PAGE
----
ועשו לי מקדש ושכנתי בתוכם.
“And you shall make for Me a sanctuary and I will rest among you.” (Shemos 25:8)
Hashem commanded the Jewish people to construct the Mishkan – the Sanctuary that accompanied the Jewish people in the wilderness.
Our sefarim write that this verse speaks to each and every person, commanding each one of us to make ourselves into a sanctuary for Hashem. We should purify ourselves to the degree that Hashem should be able to rest His shechina on us.
The soul is confined within the physical body, a situation that the soul finds extremely painful. The body can only fulfill its physical needs with the power of the neshama that gives it its life-force. Without the soul, the body cannot function. Why indeed did Hashem place a holy neshama inside a physical body, thereby setting the grounds for constant inner conflict between the soul’s lofty aspirations and the body’s animalistic cravings?
On Shabbos, every person receives an additional soul, the neshama yeseira which is reserved especially for Shabbos. This makes our previous question even more difficult. Since the body stifles the soul, why does Hashem send us an additional soul on Shabbos? Isn’t it hard enough for one soul to be confined in the physical body? Why would Hashem make the situation even more complicated?
The truth is that on Shabbos it is a mitzvah to enjoy physical pleasures, and therefore the soul is not in conflict with the body on this day. In fact, the soul can be elevated to great heights in this manner. Shabbos is a time of harmony between body and soul; the body becomes the perfect vessel for housing the Divine Presence.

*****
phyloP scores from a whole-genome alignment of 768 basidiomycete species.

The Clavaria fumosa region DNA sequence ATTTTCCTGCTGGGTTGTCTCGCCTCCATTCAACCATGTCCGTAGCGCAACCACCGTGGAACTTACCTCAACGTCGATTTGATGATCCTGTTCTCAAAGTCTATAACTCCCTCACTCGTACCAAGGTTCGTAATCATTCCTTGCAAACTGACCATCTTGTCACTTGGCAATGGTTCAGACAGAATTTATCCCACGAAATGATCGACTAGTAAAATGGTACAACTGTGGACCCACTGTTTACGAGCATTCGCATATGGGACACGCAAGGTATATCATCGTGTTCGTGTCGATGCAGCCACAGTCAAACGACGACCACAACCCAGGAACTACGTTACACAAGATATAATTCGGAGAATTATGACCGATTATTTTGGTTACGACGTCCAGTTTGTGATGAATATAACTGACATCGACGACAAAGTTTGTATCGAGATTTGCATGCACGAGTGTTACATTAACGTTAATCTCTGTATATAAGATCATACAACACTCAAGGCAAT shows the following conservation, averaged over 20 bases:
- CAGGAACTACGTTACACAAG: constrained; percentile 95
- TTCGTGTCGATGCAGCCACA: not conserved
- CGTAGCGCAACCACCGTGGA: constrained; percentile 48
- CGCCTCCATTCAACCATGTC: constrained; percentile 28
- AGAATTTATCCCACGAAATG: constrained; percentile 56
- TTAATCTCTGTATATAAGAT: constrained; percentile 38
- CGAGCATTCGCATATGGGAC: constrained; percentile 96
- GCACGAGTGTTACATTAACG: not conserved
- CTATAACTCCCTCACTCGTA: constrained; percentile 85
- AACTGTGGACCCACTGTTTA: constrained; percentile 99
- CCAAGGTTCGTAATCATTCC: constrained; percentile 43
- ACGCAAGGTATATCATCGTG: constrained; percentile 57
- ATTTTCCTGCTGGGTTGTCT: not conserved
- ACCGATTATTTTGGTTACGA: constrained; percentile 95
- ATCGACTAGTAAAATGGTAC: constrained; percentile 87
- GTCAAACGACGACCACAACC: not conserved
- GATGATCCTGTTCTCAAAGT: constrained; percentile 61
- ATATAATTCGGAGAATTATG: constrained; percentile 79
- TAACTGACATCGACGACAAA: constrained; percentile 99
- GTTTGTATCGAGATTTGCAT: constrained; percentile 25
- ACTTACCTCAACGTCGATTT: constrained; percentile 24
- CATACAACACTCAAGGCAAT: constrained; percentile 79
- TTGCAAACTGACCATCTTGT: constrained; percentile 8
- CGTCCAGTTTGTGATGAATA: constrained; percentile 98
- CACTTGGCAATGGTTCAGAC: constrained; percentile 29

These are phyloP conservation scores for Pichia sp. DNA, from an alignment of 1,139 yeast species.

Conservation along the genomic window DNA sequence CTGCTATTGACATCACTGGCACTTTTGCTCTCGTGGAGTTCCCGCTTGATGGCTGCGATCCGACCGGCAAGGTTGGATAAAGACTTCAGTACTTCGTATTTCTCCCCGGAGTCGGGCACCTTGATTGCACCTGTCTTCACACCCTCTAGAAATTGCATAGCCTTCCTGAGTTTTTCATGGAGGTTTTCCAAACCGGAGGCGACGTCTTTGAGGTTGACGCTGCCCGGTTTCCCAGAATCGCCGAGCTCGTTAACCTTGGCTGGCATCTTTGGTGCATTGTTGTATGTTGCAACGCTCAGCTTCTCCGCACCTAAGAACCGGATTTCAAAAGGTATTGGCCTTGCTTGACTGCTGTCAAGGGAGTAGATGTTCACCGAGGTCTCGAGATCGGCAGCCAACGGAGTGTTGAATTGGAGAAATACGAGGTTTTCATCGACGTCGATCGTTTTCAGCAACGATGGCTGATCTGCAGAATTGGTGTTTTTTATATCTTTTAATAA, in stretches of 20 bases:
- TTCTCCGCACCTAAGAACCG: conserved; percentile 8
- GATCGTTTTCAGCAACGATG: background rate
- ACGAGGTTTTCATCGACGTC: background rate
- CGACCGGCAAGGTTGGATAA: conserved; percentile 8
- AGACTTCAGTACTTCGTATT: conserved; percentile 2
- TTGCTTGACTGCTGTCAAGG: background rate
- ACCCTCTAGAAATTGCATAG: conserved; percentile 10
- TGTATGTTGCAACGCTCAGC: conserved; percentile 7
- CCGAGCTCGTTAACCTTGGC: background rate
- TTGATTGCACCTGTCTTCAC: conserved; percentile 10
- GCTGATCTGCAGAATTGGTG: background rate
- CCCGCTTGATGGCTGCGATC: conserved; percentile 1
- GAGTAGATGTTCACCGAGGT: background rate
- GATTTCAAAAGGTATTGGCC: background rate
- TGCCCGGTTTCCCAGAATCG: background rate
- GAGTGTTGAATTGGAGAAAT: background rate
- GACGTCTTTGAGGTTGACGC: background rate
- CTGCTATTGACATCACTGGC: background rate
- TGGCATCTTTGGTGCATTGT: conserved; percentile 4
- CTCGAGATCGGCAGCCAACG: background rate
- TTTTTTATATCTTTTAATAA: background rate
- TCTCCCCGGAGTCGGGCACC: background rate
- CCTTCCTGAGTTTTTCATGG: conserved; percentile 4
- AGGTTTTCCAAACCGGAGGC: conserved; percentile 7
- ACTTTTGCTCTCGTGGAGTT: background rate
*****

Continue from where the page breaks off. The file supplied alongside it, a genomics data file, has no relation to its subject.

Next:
This is the message of the verse: “Make for Me a sanctuary,” on Shabbos, we can become a complete and wholesome sanctuary for Hashem. The additional soul that we receive on Shabbos faces no conflict with the body, and our entire being becomes elevated together. The letters that make out the words ושכנתי בתוכם – and I will rest among you, can be rearranged to spell the words וכך יתנם בשבת – and so is being given on Shabbos. The verse is telling us that on Shabbos we have a very special opportunity to become a real sanctuary for Hashem.
“And you shall place on the table the Lechem Panim before Me always.”
Rashi explains: Why was the bread called Lechem Panim? Because it had a panim – a face.
The Zohar writes that bread is called lechem because it is the root of the word milchama– war. When a person sits down to eat, there is a war going on between the spiritual and unspiritual forces. If the person eats for personal pleasure, he feeds his animalistic inclination and not only is the food not elevated, but the sparks of spirituality that are hidden within the food may be destroyed. On the other hand, if a person eats with the proper intentions, to have the strength to serve Hashem, then not only does the food not draw him downward, but it elevates him to greater spiritual heights. And not only does the soul rise higher, but the body is also elevated, and the sparks of holiness that are in the food can reach their destinies. These sparks of holiness draw the person up along with them, and he becomes closer to Hashem.
This is the meaning of the verse. “And you shall place on the table the Lechem Panim.” Rashi tells us that the bread has panim – an appropriate appearance. If we will eat appropriately, with the proper intentions, then our eating will have the right panim – “face.” Hashem will then glow His panim – His holy countenance – upon us and we will be blessed with His love.